Please Let Your Children Grow Up

So, my kids are 4 and 6.  Obviously I’m pretty involved in the day-to-day happenings of their lives.  But, I work on a college campus.  I spend my days working with young adults, helping them learn and hopefully grow up some more.  One of my pet peeves is helicopter parents.  There are plenty of articles on the Internet either in favor of or against helicopter parents, and for young children I’m not going to voice an opinion on that topic.  But, when your child applies to college, then I have a very strong opinion.

Back the hell off and let your kid grow up.  Every day I talk to parents and try to help them understand this concept.  I get that it’s a new idea to them – that they’ve had unfettered access to all of their child’s information and expect that will continue through college, especially if they are paying the bills.  But unless they plan to be their child’s roommate, they aren’t going to be around to do all the work for their kid, and at some point, the student needs to step up and take ownership of their life.

So what does that mean?  Well, for starters, it means you need to have your own damn email address.  It’s time to stop letting Mommy and/or Daddy maintain all of your electronic communication.  It means that if you have a question about your admissions application, or your financial aid, or anything else to do with YOUR college, then YOU should pick up the phone and call someone about it (oh the horror of actually speaking on the phone, I know – it’s a dying art…)  It means that after I’ve talked to your father for the 4th time in a day, and each time told him I really need to speak with you, then perhaps you should call me.  It means that I will be horrified when your mother shows up on my doorstep to hand your paper into your professor, clearly bound by a professional, and clearly a step that she took and not you.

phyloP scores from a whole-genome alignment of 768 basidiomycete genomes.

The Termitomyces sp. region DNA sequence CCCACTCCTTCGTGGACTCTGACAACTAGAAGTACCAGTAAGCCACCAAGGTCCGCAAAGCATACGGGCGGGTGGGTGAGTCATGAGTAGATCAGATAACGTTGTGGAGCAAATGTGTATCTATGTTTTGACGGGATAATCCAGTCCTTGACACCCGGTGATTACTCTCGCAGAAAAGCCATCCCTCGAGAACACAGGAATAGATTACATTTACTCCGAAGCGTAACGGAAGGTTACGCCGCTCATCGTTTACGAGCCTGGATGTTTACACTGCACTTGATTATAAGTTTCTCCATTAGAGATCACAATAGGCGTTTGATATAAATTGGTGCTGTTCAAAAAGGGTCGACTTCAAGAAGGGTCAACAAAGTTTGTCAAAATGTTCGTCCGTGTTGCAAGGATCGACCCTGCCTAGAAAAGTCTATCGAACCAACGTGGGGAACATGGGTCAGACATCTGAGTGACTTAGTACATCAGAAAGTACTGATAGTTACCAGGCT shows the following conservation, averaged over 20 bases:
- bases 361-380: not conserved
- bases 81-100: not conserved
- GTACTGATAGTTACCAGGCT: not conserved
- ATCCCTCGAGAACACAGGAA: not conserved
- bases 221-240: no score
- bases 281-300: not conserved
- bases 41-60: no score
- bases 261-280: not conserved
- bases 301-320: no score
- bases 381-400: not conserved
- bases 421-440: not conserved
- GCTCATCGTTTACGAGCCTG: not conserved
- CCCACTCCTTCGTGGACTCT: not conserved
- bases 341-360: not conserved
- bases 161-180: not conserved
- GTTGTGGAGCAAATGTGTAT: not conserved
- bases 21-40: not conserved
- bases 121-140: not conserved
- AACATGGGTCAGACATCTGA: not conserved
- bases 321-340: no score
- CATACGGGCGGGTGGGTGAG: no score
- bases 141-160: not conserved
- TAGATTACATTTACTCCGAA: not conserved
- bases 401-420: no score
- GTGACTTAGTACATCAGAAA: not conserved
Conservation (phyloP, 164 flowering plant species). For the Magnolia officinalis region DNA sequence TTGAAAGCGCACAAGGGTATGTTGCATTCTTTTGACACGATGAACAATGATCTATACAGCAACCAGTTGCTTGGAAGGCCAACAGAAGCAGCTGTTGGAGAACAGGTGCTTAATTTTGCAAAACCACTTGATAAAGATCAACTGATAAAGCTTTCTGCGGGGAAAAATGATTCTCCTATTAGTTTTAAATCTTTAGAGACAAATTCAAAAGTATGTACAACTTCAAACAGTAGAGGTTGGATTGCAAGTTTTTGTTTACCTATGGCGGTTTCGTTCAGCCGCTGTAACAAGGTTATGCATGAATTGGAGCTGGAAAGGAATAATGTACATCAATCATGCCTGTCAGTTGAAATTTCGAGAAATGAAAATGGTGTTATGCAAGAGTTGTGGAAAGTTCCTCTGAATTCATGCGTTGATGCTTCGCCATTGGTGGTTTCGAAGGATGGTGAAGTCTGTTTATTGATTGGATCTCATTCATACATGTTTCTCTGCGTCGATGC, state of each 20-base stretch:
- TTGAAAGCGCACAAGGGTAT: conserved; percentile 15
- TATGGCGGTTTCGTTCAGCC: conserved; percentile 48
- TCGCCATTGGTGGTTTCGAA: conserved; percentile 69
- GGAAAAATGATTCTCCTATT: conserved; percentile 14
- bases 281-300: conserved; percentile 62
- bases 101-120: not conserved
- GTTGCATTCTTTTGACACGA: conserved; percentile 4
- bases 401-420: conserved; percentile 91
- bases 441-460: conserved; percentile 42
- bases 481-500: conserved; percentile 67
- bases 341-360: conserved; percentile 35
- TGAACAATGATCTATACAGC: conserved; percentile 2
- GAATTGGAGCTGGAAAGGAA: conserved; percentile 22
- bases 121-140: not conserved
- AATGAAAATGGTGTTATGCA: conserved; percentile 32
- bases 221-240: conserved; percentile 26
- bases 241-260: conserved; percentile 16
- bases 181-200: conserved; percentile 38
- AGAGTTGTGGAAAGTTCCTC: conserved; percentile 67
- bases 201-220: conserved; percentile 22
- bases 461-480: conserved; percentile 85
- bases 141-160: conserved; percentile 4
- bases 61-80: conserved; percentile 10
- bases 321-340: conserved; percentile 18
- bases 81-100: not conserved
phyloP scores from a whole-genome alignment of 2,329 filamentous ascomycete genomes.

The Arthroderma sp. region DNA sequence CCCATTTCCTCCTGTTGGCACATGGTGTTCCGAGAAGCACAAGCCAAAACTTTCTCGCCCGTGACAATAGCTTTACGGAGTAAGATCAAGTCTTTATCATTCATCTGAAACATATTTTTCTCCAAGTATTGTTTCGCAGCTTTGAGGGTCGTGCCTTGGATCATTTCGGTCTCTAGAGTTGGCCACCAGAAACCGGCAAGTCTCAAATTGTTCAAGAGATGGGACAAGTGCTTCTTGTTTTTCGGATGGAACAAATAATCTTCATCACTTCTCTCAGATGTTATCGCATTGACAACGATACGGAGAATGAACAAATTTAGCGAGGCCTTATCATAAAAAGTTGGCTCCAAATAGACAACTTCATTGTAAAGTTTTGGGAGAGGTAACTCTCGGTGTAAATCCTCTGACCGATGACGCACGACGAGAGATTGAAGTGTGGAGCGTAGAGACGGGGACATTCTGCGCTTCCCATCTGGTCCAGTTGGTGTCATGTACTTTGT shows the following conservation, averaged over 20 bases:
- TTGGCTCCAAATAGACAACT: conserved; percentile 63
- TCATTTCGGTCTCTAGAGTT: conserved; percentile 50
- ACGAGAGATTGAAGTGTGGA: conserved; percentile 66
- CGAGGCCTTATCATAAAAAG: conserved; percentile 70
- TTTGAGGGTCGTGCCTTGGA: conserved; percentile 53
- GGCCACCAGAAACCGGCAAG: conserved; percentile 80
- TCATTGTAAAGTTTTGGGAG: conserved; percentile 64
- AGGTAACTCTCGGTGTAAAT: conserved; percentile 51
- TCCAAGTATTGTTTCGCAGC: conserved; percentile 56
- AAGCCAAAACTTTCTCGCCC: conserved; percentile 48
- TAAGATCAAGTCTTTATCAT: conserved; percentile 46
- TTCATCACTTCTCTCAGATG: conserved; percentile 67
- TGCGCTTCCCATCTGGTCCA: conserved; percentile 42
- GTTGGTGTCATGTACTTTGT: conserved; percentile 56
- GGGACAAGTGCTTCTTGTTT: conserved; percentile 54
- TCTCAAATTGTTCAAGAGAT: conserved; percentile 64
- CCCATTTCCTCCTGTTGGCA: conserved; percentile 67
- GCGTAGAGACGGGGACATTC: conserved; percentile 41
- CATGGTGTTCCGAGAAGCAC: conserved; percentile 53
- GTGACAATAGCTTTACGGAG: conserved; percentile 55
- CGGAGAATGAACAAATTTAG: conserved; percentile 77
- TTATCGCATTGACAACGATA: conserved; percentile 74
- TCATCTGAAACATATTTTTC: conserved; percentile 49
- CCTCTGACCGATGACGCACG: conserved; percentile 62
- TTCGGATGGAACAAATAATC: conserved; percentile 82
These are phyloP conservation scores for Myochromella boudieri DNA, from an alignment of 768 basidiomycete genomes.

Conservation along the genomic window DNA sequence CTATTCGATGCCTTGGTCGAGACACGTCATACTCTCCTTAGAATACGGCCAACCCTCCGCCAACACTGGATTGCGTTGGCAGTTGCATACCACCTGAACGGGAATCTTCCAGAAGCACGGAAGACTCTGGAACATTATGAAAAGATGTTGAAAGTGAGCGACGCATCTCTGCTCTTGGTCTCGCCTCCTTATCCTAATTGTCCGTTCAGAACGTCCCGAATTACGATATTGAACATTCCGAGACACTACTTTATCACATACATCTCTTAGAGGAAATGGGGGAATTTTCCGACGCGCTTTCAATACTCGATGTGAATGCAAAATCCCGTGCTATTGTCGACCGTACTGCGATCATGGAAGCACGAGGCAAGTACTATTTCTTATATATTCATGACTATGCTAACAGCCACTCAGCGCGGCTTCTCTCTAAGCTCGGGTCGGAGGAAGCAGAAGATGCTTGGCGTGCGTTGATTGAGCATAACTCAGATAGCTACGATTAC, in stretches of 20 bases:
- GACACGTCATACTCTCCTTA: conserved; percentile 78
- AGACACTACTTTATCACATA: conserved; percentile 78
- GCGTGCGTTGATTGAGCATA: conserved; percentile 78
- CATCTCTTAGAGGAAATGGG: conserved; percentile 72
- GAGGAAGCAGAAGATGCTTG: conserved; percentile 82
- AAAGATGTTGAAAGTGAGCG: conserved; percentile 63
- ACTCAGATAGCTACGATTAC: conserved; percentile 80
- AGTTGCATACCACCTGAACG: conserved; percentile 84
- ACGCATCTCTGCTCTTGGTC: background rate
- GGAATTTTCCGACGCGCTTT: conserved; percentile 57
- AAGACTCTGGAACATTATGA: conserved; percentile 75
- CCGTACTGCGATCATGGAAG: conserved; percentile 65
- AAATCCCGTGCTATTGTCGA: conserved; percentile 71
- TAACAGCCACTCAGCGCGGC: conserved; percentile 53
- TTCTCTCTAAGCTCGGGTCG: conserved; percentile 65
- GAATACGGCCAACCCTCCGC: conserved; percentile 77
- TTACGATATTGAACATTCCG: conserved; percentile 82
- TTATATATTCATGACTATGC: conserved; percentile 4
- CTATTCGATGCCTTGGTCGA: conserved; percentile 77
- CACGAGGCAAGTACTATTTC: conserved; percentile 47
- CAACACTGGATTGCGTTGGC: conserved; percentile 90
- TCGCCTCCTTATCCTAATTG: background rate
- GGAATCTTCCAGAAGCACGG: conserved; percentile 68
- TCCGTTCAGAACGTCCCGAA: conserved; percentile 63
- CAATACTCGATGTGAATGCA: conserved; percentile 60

I’ve worked in a college setting for almost 15 years now (whoa) and I can tell you that the most successful students are not the ones who rely on parents to gather information or fight their battles.  The most successful students are the ones who can ask questions on their own.  Take responsibility for their own education and bills.  Those are the students who won’t end up at home working a minimum wage job when college is over.  The students who figure things out on their own are the ones who get jobs and apartments.  They find partners, get married and have children.  I hope that these are the type of children I raise.  I love them and want them to come visit me when I’m old, but I don’t have any desire to continue supporting them once they are adults.

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